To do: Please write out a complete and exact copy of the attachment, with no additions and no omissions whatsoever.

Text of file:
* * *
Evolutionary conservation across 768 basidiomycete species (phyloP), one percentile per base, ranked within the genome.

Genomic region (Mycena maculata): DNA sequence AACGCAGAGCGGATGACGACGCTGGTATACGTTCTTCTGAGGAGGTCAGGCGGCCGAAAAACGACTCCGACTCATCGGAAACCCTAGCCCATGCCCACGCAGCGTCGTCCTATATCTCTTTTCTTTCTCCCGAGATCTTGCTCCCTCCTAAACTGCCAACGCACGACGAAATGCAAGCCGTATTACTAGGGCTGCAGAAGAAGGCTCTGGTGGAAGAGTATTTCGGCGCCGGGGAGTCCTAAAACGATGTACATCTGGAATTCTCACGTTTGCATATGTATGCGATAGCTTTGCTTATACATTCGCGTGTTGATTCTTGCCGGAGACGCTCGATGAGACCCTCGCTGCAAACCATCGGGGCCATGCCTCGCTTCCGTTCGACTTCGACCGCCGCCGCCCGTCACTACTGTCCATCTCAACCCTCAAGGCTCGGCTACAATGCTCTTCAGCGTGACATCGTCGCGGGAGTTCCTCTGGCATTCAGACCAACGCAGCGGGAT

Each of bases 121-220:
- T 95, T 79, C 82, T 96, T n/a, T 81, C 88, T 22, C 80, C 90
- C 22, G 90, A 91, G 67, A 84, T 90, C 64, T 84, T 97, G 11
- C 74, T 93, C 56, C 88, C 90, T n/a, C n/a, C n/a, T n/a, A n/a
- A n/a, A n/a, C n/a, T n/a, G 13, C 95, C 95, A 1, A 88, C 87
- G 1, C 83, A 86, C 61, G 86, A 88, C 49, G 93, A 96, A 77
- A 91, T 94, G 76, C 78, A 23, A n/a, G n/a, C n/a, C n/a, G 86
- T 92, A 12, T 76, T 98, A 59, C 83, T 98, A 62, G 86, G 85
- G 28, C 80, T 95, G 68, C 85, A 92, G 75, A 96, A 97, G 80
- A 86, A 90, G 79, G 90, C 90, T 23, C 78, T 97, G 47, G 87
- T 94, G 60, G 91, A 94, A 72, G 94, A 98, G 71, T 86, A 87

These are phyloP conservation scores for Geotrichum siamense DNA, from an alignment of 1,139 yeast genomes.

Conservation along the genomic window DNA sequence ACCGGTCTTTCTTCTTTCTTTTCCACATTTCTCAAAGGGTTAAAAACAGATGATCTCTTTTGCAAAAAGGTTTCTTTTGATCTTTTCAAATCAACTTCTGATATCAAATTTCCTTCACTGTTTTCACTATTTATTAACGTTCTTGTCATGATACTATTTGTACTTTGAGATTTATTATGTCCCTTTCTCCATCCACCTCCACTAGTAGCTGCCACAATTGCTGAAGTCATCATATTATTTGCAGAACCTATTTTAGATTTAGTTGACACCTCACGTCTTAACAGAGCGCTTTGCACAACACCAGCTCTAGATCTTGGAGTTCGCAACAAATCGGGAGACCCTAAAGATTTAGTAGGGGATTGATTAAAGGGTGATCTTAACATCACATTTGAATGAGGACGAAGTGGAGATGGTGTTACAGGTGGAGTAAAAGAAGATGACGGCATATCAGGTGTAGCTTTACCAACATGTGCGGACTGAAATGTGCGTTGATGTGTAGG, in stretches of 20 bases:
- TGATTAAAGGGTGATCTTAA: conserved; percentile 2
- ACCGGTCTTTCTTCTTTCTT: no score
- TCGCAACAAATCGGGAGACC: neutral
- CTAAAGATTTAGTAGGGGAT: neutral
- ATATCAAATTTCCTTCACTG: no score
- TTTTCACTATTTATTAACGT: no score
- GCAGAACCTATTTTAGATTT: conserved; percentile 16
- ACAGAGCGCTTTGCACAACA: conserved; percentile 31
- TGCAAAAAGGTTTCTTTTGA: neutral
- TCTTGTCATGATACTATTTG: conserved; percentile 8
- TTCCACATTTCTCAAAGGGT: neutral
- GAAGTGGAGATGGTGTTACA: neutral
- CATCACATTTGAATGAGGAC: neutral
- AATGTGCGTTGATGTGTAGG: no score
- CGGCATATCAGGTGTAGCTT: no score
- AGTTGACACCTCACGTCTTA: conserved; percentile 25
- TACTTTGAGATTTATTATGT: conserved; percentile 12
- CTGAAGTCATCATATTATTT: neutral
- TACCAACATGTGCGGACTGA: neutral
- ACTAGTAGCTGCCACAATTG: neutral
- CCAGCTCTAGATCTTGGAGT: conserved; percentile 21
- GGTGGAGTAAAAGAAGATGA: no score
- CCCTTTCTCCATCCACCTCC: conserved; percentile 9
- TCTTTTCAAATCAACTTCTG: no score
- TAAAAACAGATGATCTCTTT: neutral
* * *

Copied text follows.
Evolutionary conservation across 768 basidiomycete species (phyloP), one percentile per base, ranked within the genome.

Genomic region (Mycena maculata): DNA sequence AACGCAGAGCGGATGACGACGCTGGTATACGTTCTTCTGAGGAGGTCAGGCGGCCGAAAAACGACTCCGACTCATCGGAAACCCTAGCCCATGCCCACGCAGCGTCGTCCTATATCTCTTTTCTTTCTCCCGAGATCTTGCTCCCTCCTAAACTGCCAACGCACGACGAAATGCAAGCCGTATTACTAGGGCTGCAGAAGAAGGCTCTGGTGGAAGAGTATTTCGGCGCCGGGGAGTCCTAAAACGATGTACATCTGGAATTCTCACGTTTGCATATGTATGCGATAGCTTTGCTTATACATTCGCGTGTTGATTCTTGCCGGAGACGCTCGATGAGACCCTCGCTGCAAACCATCGGGGCCATGCCTCGCTTCCGTTCGACTTCGACCGCCGCCGCCCGTCACTACTGTCCATCTCAACCCTCAAGGCTCGGCTACAATGCTCTTCAGCGTGACATCGTCGCGGGAGTTCCTCTGGCATTCAGACCAACGCAGCGGGAT

Each of bases 121-220:
- T 95, T 79, C 82, T 96, T n/a, T 81, C 88, T 22, C 80, C 90
- C 22, G 90, A 91, G 67, A 84, T 90, C 64, T 84, T 97, G 11
- C 74, T 93, C 56, C 88, C 90, T n/a, C n/a, C n/a, T n/a, A n/a
- A n/a, A n/a, C n/a, T n/a, G 13, C 95, C 95, A 1, A 88, C 87
- G 1, C 83, A 86, C 61, G 86, A 88, C 49, G 93, A 96, A 77
- A 91, T 94, G 76, C 78, A 23, A n/a, G n/a, C n/a, C n/a, G 86
- T 92, A 12, T 76, T 98, A 59, C 83, T 98, A 62, G 86, G 85
- G 28, C 80, T 95, G 68, C 85, A 92, G 75, A 96, A 97, G 80
- A 86, A 90, G 79, G 90, C 90, T 23, C 78, T 97, G 47, G 87
- T 94, G 60, G 91, A 94, A 72, G 94, A 98, G 71, T 86, A 87

These are phyloP conservation scores for Geotrichum siamense DNA, from an alignment of 1,139 yeast genomes.

Conservation along the genomic window DNA sequence ACCGGTCTTTCTTCTTTCTTTTCCACATTTCTCAAAGGGTTAAAAACAGATGATCTCTTTTGCAAAAAGGTTTCTTTTGATCTTTTCAAATCAACTTCTGATATCAAATTTCCTTCACTGTTTTCACTATTTATTAACGTTCTTGTCATGATACTATTTGTACTTTGAGATTTATTATGTCCCTTTCTCCATCCACCTCCACTAGTAGCTGCCACAATTGCTGAAGTCATCATATTATTTGCAGAACCTATTTTAGATTTAGTTGACACCTCACGTCTTAACAGAGCGCTTTGCACAACACCAGCTCTAGATCTTGGAGTTCGCAACAAATCGGGAGACCCTAAAGATTTAGTAGGGGATTGATTAAAGGGTGATCTTAACATCACATTTGAATGAGGACGAAGTGGAGATGGTGTTACAGGTGGAGTAAAAGAAGATGACGGCATATCAGGTGTAGCTTTACCAACATGTGCGGACTGAAATGTGCGTTGATGTGTAGG, in stretches of 20 bases:
- TGATTAAAGGGTGATCTTAA: conserved; percentile 2
- ACCGGTCTTTCTTCTTTCTT: no score
- TCGCAACAAATCGGGAGACC: neutral
- CTAAAGATTTAGTAGGGGAT: neutral
- ATATCAAATTTCCTTCACTG: no score
- TTTTCACTATTTATTAACGT: no score
- GCAGAACCTATTTTAGATTT: conserved; percentile 16
- ACAGAGCGCTTTGCACAACA: conserved; percentile 31
- TGCAAAAAGGTTTCTTTTGA: neutral
- TCTTGTCATGATACTATTTG: conserved; percentile 8
- TTCCACATTTCTCAAAGGGT: neutral
- GAAGTGGAGATGGTGTTACA: neutral
- CATCACATTTGAATGAGGAC: neutral
- AATGTGCGTTGATGTGTAGG: no score
- CGGCATATCAGGTGTAGCTT: no score
- AGTTGACACCTCACGTCTTA: conserved; percentile 25
- TACTTTGAGATTTATTATGT: conserved; percentile 12
- CTGAAGTCATCATATTATTT: neutral
- TACCAACATGTGCGGACTGA: neutral
- ACTAGTAGCTGCCACAATTG: neutral
- CCAGCTCTAGATCTTGGAGT: conserved; percentile 21
- GGTGGAGTAAAAGAAGATGA: no score
- CCCTTTCTCCATCCACCTCC: conserved; percentile 9
- TCTTTTCAAATCAACTTCTG: no score
- TAAAAACAGATGATCTCTTT: neutral